Monday, January 11, 2010

Number Crunching

My doctor recently mentioned his concerns about the swine flu vaccine and the lack of extensive testing. When you test on 600 subjects, and then give that drug to a hundred thousand, what is going to happen?

Well, that's an easy math problem. Let's assume that there's a one in a thousand chance that the vaccine has some serious side effects. That's a .1% chance. Not a likely event for any given individual, but still something that should never be approved by the Food and Drug Administration.

Testing measures differ from one drug company to the other, I'm sure, but the two brands of the H1N1 vaccine I Googled both mentioned using 600 subjects in their clinical trials. So, what are the odds that they'd miss that .1% chance? If the odds of an individual coming through okay is .999, then the odds of six hundred people not showing any symptoms is .999 to the power of 600. This comes out to .5486, so there is roughly a 55% chance that a potentially fatal side effect could be missed.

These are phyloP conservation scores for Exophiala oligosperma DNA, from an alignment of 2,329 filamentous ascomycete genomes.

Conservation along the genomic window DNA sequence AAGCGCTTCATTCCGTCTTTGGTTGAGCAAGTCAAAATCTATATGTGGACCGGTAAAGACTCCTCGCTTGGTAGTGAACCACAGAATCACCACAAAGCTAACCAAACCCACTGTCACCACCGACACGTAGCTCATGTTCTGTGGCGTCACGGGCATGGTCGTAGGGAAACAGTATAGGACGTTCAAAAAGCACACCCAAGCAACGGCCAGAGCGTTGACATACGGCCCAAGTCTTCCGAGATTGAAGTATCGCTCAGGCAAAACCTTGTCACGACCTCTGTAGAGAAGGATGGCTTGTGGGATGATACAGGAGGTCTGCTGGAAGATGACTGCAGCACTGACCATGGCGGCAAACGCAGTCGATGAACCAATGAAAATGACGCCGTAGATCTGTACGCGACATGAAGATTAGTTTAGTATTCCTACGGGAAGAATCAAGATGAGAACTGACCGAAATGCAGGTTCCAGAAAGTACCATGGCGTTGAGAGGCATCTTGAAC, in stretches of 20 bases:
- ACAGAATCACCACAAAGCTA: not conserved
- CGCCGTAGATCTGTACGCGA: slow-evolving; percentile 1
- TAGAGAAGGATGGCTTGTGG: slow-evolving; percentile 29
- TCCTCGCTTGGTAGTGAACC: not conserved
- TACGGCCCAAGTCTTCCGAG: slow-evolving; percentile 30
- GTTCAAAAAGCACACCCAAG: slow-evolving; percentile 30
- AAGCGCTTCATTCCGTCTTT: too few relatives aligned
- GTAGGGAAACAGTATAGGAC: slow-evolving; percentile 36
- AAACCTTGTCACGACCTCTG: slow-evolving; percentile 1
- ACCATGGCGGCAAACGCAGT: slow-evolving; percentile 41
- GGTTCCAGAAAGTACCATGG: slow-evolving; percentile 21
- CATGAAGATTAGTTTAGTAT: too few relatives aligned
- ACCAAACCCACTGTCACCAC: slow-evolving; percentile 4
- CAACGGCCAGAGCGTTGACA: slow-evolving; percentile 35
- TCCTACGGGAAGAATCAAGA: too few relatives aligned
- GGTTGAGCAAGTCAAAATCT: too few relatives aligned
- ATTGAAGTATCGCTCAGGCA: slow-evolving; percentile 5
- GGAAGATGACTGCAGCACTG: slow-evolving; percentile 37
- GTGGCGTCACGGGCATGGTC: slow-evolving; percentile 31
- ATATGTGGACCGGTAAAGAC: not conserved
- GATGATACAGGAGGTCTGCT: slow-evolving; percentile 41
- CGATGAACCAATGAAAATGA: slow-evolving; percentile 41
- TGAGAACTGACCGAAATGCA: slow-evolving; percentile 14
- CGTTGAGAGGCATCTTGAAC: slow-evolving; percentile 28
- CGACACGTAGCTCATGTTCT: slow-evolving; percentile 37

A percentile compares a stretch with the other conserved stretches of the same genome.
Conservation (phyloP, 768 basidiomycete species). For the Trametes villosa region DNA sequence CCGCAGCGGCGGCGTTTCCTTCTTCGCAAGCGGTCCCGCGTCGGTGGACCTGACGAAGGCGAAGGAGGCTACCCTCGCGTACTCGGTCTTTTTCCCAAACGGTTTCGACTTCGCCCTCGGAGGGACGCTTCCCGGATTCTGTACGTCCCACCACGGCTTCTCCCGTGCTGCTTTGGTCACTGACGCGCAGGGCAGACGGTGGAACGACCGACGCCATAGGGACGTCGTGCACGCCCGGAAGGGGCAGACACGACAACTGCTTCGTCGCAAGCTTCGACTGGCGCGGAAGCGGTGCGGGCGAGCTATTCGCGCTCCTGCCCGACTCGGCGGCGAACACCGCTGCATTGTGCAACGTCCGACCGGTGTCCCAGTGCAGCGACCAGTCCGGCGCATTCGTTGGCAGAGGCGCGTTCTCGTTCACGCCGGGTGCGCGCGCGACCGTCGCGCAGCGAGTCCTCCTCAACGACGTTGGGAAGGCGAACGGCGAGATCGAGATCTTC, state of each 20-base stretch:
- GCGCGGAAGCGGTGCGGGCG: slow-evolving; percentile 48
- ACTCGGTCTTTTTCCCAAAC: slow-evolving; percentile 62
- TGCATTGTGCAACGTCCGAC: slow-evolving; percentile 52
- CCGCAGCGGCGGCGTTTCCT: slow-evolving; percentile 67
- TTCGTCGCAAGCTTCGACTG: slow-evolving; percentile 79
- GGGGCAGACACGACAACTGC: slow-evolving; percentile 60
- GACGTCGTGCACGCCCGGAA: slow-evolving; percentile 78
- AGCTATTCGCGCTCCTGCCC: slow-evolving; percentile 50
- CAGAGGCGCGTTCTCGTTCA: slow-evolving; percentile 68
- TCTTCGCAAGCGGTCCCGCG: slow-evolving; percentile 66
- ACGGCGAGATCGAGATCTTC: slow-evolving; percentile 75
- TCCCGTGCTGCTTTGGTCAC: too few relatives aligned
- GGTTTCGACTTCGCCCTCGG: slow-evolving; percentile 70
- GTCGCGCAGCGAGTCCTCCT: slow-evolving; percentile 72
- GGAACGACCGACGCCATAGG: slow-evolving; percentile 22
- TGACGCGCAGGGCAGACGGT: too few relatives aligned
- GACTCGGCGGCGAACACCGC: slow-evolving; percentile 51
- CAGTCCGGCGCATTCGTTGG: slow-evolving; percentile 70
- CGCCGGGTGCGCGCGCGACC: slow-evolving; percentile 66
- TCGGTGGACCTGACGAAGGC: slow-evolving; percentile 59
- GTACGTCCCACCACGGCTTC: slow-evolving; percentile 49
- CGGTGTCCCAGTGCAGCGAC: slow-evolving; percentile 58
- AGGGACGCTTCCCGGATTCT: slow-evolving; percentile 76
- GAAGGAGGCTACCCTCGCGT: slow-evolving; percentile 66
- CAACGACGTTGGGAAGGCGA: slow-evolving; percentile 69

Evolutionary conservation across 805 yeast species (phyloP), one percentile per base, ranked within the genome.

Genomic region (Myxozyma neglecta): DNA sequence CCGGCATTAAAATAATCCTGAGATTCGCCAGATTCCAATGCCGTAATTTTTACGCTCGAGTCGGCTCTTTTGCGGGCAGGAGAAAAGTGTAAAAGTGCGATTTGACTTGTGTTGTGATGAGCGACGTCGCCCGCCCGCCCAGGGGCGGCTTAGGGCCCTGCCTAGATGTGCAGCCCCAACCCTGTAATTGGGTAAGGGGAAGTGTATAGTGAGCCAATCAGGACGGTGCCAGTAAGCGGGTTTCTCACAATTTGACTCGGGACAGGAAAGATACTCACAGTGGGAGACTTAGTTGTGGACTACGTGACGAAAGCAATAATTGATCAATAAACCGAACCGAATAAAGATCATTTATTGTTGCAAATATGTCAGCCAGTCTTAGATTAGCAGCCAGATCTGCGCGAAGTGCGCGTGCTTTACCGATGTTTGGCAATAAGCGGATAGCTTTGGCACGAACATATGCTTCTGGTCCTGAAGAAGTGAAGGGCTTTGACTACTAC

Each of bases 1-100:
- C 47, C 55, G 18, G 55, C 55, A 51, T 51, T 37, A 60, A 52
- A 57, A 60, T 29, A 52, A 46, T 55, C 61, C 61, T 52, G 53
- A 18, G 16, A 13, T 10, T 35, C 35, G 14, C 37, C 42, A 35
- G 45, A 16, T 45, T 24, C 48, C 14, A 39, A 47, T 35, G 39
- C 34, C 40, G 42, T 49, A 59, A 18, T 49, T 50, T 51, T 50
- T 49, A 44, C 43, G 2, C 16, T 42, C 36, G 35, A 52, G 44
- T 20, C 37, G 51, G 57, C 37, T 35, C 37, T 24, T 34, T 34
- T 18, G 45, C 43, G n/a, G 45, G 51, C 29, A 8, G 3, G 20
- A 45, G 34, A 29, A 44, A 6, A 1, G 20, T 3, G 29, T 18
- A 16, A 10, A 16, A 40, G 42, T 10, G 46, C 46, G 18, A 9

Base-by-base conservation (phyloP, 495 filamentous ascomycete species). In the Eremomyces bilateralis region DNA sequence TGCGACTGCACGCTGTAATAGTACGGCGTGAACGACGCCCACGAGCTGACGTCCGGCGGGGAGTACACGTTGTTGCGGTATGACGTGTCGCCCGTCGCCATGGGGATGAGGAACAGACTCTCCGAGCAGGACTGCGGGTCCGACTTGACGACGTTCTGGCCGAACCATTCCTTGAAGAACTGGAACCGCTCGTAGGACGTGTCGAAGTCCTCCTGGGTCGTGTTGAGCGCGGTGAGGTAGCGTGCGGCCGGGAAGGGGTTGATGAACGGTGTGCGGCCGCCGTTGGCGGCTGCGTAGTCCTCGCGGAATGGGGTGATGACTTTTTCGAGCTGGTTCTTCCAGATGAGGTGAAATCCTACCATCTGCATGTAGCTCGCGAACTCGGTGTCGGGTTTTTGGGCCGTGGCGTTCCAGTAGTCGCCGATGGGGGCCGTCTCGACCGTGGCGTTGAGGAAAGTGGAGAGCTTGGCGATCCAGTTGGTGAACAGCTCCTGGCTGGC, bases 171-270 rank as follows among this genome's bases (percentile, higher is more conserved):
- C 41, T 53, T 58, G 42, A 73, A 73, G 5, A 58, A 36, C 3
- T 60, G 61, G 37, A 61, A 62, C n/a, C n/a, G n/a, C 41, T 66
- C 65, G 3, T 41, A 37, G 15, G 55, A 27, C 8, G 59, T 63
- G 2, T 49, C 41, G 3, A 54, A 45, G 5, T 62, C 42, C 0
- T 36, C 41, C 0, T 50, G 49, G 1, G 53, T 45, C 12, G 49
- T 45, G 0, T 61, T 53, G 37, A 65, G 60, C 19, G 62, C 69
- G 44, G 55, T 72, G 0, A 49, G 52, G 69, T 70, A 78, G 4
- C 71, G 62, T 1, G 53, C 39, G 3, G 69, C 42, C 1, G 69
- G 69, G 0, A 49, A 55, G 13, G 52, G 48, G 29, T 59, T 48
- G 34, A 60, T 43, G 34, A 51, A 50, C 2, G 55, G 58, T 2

Not that a few more test subjects will make me feel warm and fuzzy. Doubling the number of subjects only gives a 70% chance of finding out your serum is poisonous. Tripling it gives an 83% chance.

This sums up in a nutshell my biggest concern about vaccinations. Before injecting something into millions of people, make sure the testing process is more vigorous than for cough drops and foot powder.

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